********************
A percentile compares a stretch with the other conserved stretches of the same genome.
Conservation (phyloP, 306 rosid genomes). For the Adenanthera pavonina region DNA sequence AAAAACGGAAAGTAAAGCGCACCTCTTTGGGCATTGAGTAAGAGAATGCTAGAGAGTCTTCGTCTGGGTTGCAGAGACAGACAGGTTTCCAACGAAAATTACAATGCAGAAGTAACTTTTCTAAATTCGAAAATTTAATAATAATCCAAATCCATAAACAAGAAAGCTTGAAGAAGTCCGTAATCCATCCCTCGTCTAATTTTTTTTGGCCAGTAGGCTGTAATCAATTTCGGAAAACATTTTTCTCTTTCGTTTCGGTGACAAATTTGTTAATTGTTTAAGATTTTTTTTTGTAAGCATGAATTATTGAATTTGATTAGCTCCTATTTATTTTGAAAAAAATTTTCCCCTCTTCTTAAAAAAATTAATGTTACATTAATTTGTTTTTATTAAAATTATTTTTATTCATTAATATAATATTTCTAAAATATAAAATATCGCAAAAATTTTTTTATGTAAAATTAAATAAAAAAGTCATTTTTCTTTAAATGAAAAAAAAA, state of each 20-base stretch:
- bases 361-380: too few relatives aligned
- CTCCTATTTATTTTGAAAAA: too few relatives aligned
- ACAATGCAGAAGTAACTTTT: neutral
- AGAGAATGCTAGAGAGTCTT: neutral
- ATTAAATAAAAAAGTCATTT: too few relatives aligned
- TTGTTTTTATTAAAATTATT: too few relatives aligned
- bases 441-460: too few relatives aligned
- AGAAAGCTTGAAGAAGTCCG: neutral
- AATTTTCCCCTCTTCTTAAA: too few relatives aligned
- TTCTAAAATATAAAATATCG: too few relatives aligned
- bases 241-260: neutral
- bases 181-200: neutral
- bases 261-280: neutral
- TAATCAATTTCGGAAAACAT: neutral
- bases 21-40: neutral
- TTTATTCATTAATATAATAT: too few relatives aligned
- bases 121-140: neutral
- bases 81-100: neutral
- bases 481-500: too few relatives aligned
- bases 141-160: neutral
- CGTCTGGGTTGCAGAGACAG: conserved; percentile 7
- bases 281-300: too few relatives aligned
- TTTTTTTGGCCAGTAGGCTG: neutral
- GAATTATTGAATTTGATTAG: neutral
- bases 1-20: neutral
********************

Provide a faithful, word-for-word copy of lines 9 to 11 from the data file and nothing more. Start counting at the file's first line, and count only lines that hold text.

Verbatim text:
- bases 441-460: too few relatives aligned
- AGAAAGCTTGAAGAAGTCCG: neutral
- AATTTTCCCCTCTTCTTAAA: too few relatives aligned